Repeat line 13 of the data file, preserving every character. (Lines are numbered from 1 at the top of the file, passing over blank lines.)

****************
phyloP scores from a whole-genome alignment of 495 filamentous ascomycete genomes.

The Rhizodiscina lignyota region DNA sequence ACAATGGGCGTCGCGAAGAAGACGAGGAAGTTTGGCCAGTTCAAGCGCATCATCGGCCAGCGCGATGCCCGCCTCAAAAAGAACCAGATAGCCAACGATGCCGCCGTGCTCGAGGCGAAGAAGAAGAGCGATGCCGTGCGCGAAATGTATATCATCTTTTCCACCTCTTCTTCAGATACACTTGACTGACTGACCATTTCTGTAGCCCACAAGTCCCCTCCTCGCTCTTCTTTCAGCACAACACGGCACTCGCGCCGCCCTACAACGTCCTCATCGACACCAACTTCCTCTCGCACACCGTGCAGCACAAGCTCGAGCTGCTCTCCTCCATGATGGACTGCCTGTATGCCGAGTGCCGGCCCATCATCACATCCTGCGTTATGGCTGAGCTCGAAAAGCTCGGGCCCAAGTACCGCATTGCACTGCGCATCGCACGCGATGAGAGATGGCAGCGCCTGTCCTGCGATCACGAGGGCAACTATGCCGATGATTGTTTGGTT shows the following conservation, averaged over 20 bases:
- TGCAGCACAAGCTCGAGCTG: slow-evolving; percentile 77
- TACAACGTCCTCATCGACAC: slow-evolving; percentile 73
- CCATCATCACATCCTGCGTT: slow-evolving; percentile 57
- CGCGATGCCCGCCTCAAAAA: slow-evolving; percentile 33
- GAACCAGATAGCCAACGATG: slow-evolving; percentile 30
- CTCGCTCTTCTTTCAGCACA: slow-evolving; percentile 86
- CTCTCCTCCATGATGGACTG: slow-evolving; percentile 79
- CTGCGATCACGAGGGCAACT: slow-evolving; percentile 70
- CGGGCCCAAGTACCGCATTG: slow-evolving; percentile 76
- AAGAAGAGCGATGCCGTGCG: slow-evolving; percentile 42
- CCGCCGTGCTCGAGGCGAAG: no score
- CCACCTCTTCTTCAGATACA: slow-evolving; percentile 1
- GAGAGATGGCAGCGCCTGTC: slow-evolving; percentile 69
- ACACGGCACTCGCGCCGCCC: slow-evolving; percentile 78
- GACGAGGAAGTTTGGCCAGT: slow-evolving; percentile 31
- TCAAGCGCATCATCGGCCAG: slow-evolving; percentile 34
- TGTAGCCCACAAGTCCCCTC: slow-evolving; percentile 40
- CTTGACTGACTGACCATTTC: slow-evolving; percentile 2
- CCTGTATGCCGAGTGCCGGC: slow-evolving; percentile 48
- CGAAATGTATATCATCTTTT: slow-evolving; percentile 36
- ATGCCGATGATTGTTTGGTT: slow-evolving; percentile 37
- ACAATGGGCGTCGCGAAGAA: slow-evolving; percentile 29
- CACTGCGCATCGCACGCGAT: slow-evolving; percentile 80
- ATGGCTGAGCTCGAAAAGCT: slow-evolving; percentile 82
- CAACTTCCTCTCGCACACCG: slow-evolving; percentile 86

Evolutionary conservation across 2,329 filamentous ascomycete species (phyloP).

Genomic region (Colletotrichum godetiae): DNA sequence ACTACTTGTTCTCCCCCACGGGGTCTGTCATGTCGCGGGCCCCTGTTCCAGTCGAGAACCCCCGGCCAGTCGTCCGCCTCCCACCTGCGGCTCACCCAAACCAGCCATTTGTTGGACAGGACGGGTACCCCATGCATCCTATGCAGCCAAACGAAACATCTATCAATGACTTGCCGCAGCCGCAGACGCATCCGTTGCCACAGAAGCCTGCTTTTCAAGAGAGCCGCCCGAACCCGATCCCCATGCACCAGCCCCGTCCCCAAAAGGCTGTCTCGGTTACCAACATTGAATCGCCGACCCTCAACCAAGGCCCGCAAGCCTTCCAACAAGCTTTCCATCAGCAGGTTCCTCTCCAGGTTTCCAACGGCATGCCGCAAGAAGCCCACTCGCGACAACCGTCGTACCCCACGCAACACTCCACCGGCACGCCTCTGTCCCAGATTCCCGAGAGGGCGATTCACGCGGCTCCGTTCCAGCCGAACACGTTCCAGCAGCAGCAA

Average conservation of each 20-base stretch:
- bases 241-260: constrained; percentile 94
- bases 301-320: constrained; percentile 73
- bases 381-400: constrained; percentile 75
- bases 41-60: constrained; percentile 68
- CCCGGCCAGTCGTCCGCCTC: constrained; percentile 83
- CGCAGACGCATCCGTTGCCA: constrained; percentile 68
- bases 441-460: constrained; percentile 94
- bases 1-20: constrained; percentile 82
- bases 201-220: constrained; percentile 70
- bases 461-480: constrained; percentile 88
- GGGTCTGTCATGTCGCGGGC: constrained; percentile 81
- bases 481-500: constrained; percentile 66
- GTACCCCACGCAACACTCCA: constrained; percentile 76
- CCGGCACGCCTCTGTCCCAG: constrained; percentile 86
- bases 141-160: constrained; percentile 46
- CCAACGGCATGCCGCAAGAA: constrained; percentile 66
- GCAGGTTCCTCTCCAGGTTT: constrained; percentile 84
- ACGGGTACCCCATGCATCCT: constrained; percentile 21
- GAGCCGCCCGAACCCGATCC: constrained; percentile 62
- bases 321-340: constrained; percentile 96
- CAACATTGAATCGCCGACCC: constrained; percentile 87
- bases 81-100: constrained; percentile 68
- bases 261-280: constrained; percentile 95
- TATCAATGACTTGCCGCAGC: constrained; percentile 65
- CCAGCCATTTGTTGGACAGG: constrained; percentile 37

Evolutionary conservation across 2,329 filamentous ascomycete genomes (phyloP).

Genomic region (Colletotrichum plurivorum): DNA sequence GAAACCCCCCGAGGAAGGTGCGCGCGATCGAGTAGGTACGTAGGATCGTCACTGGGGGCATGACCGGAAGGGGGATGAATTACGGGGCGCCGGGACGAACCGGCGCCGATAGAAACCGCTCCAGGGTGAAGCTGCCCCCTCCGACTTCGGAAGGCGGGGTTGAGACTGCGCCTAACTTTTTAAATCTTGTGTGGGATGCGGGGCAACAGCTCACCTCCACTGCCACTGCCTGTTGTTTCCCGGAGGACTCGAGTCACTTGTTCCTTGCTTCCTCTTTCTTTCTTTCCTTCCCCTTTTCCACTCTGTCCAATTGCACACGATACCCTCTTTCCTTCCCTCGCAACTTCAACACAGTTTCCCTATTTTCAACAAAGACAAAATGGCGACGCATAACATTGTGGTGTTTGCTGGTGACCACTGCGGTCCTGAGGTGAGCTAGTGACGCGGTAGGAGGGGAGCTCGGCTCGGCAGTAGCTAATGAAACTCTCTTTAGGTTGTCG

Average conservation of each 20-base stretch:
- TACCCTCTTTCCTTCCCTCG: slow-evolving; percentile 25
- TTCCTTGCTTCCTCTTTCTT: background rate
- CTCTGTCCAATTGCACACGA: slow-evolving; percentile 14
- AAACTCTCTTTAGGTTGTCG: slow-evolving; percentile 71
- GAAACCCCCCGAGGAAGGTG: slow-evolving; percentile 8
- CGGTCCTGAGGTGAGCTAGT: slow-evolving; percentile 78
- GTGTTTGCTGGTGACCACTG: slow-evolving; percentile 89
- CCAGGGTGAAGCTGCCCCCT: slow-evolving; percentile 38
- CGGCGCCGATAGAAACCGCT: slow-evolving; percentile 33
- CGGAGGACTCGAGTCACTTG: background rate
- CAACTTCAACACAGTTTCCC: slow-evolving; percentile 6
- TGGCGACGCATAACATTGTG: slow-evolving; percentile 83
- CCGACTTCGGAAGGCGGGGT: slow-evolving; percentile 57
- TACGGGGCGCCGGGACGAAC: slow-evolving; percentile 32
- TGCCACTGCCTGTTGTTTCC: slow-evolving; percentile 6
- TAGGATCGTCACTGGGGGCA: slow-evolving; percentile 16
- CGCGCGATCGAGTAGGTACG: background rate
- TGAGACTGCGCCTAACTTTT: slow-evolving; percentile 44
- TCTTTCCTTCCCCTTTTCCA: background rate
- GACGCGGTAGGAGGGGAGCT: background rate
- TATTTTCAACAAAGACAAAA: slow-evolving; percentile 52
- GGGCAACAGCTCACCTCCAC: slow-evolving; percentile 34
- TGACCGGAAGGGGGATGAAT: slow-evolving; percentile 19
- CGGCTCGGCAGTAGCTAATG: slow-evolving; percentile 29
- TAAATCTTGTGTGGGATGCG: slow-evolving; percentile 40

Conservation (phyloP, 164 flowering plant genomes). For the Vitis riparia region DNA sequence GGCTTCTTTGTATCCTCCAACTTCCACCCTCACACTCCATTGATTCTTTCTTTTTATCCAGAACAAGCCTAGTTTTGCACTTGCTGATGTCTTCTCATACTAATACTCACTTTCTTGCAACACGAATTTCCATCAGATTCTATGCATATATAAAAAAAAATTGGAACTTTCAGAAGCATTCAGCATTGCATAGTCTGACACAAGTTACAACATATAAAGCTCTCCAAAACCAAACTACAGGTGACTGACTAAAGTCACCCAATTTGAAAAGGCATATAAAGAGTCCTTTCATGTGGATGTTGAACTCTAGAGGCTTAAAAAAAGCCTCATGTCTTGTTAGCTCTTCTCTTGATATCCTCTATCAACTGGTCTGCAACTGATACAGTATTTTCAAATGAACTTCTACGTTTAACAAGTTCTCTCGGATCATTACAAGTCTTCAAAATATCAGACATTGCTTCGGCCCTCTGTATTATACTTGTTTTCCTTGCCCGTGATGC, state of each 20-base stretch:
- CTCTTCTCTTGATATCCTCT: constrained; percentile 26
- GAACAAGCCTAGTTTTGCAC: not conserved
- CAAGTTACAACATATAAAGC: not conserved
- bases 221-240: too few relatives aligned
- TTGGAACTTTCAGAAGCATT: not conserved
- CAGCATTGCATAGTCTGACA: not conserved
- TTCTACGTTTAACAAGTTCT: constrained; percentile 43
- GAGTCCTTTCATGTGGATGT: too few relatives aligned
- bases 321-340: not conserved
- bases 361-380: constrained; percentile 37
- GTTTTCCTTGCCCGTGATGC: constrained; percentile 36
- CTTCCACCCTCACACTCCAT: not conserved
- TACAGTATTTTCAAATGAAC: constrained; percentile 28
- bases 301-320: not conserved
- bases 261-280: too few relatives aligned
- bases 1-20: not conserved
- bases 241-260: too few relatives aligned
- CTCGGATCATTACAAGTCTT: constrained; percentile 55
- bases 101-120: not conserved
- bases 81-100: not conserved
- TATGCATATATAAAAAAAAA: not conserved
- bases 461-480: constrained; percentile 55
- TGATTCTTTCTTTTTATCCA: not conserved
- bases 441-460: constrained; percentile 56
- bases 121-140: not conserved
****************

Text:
- CCGCCGTGCTCGAGGCGAAG: no score